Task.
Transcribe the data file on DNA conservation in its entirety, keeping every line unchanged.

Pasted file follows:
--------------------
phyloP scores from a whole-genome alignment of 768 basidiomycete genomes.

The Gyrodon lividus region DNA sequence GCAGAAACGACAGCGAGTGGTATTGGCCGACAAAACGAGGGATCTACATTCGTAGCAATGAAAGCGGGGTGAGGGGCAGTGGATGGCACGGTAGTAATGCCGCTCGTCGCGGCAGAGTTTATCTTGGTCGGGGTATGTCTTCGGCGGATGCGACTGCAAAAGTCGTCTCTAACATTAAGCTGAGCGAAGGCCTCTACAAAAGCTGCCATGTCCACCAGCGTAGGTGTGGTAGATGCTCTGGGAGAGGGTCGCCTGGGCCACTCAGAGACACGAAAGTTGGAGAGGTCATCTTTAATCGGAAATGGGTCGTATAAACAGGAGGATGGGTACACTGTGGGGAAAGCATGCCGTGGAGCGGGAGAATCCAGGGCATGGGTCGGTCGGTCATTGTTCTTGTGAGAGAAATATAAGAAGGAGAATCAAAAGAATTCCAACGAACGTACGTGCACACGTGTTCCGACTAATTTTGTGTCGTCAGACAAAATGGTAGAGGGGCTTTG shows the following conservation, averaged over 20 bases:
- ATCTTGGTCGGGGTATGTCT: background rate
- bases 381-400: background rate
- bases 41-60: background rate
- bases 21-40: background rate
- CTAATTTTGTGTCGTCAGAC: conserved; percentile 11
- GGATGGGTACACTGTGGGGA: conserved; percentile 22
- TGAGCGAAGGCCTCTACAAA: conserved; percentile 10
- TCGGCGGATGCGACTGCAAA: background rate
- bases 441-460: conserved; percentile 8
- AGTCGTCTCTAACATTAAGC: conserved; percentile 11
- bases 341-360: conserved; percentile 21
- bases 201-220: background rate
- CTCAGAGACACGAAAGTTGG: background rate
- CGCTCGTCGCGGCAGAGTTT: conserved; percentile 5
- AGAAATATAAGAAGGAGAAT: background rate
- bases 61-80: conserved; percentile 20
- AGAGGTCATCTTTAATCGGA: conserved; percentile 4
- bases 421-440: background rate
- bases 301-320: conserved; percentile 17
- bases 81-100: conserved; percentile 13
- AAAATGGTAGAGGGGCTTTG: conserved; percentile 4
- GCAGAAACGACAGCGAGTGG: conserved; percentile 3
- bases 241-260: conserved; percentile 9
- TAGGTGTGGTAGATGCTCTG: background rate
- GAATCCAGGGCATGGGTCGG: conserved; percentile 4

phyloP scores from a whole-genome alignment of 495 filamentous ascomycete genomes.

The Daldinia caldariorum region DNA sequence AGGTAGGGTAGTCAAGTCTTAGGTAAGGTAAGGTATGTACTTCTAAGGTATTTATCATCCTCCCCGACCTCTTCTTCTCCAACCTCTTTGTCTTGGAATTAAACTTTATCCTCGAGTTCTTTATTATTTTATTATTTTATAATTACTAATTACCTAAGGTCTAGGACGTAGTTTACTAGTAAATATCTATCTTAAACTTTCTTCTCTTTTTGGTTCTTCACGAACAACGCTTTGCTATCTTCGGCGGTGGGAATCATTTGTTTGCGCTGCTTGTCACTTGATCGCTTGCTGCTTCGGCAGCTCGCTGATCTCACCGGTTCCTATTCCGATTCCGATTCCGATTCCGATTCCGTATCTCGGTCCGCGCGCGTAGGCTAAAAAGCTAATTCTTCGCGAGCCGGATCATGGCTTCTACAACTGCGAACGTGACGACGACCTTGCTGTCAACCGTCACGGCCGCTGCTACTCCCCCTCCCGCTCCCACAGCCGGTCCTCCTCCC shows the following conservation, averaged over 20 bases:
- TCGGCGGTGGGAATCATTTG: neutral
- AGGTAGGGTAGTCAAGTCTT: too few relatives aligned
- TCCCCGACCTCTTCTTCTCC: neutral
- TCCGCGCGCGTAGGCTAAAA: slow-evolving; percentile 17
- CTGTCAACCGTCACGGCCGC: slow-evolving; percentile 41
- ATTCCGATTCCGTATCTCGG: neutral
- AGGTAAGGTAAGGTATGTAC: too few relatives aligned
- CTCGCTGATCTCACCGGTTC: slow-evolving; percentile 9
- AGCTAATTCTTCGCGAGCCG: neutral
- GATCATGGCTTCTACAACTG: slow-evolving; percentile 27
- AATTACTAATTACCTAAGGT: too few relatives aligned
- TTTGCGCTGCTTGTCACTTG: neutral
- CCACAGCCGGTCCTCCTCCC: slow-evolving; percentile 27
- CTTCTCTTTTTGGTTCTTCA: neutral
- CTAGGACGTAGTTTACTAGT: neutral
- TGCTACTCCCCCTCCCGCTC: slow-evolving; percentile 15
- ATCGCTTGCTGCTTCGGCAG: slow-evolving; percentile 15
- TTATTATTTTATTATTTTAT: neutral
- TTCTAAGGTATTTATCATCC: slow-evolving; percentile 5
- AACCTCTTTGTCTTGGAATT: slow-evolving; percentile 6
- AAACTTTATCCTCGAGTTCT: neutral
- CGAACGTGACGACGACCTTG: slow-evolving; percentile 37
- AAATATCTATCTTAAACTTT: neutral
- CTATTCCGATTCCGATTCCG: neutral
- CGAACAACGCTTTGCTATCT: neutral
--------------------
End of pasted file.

phyloP scores from a whole-genome alignment of 768 basidiomycete genomes.

The Gyrodon lividus region DNA sequence GCAGAAACGACAGCGAGTGGTATTGGCCGACAAAACGAGGGATCTACATTCGTAGCAATGAAAGCGGGGTGAGGGGCAGTGGATGGCACGGTAGTAATGCCGCTCGTCGCGGCAGAGTTTATCTTGGTCGGGGTATGTCTTCGGCGGATGCGACTGCAAAAGTCGTCTCTAACATTAAGCTGAGCGAAGGCCTCTACAAAAGCTGCCATGTCCACCAGCGTAGGTGTGGTAGATGCTCTGGGAGAGGGTCGCCTGGGCCACTCAGAGACACGAAAGTTGGAGAGGTCATCTTTAATCGGAAATGGGTCGTATAAACAGGAGGATGGGTACACTGTGGGGAAAGCATGCCGTGGAGCGGGAGAATCCAGGGCATGGGTCGGTCGGTCATTGTTCTTGTGAGAGAAATATAAGAAGGAGAATCAAAAGAATTCCAACGAACGTACGTGCACACGTGTTCCGACTAATTTTGTGTCGTCAGACAAAATGGTAGAGGGGCTTTG shows the following conservation, averaged over 20 bases:
- ATCTTGGTCGGGGTATGTCT: background rate
- bases 381-400: background rate
- bases 41-60: background rate
- bases 21-40: background rate
- CTAATTTTGTGTCGTCAGAC: conserved; percentile 11
- GGATGGGTACACTGTGGGGA: conserved; percentile 22
- TGAGCGAAGGCCTCTACAAA: conserved; percentile 10
- TCGGCGGATGCGACTGCAAA: background rate
- bases 441-460: conserved; percentile 8
- AGTCGTCTCTAACATTAAGC: conserved; percentile 11
- bases 341-360: conserved; percentile 21
- bases 201-220: background rate
- CTCAGAGACACGAAAGTTGG: background rate
- CGCTCGTCGCGGCAGAGTTT: conserved; percentile 5
- AGAAATATAAGAAGGAGAAT: background rate
- bases 61-80: conserved; percentile 20
- AGAGGTCATCTTTAATCGGA: conserved; percentile 4
- bases 421-440: background rate
- bases 301-320: conserved; percentile 17
- bases 81-100: conserved; percentile 13
- AAAATGGTAGAGGGGCTTTG: conserved; percentile 4
- GCAGAAACGACAGCGAGTGG: conserved; percentile 3
- bases 241-260: conserved; percentile 9
- TAGGTGTGGTAGATGCTCTG: background rate
- GAATCCAGGGCATGGGTCGG: conserved; percentile 4

phyloP scores from a whole-genome alignment of 495 filamentous ascomycete genomes.

The Daldinia caldariorum region DNA sequence AGGTAGGGTAGTCAAGTCTTAGGTAAGGTAAGGTATGTACTTCTAAGGTATTTATCATCCTCCCCGACCTCTTCTTCTCCAACCTCTTTGTCTTGGAATTAAACTTTATCCTCGAGTTCTTTATTATTTTATTATTTTATAATTACTAATTACCTAAGGTCTAGGACGTAGTTTACTAGTAAATATCTATCTTAAACTTTCTTCTCTTTTTGGTTCTTCACGAACAACGCTTTGCTATCTTCGGCGGTGGGAATCATTTGTTTGCGCTGCTTGTCACTTGATCGCTTGCTGCTTCGGCAGCTCGCTGATCTCACCGGTTCCTATTCCGATTCCGATTCCGATTCCGATTCCGTATCTCGGTCCGCGCGCGTAGGCTAAAAAGCTAATTCTTCGCGAGCCGGATCATGGCTTCTACAACTGCGAACGTGACGACGACCTTGCTGTCAACCGTCACGGCCGCTGCTACTCCCCCTCCCGCTCCCACAGCCGGTCCTCCTCCC shows the following conservation, averaged over 20 bases:
- TCGGCGGTGGGAATCATTTG: neutral
- AGGTAGGGTAGTCAAGTCTT: too few relatives aligned
- TCCCCGACCTCTTCTTCTCC: neutral
- TCCGCGCGCGTAGGCTAAAA: slow-evolving; percentile 17
- CTGTCAACCGTCACGGCCGC: slow-evolving; percentile 41
- ATTCCGATTCCGTATCTCGG: neutral
- AGGTAAGGTAAGGTATGTAC: too few relatives aligned
- CTCGCTGATCTCACCGGTTC: slow-evolving; percentile 9
- AGCTAATTCTTCGCGAGCCG: neutral
- GATCATGGCTTCTACAACTG: slow-evolving; percentile 27
- AATTACTAATTACCTAAGGT: too few relatives aligned
- TTTGCGCTGCTTGTCACTTG: neutral
- CCACAGCCGGTCCTCCTCCC: slow-evolving; percentile 27
- CTTCTCTTTTTGGTTCTTCA: neutral
- CTAGGACGTAGTTTACTAGT: neutral
- TGCTACTCCCCCTCCCGCTC: slow-evolving; percentile 15
- ATCGCTTGCTGCTTCGGCAG: slow-evolving; percentile 15
- TTATTATTTTATTATTTTAT: neutral
- TTCTAAGGTATTTATCATCC: slow-evolving; percentile 5
- AACCTCTTTGTCTTGGAATT: slow-evolving; percentile 6
- AAACTTTATCCTCGAGTTCT: neutral
- CGAACGTGACGACGACCTTG: slow-evolving; percentile 37
- AAATATCTATCTTAAACTTT: neutral
- CTATTCCGATTCCGATTCCG: neutral
- CGAACAACGCTTTGCTATCT: neutral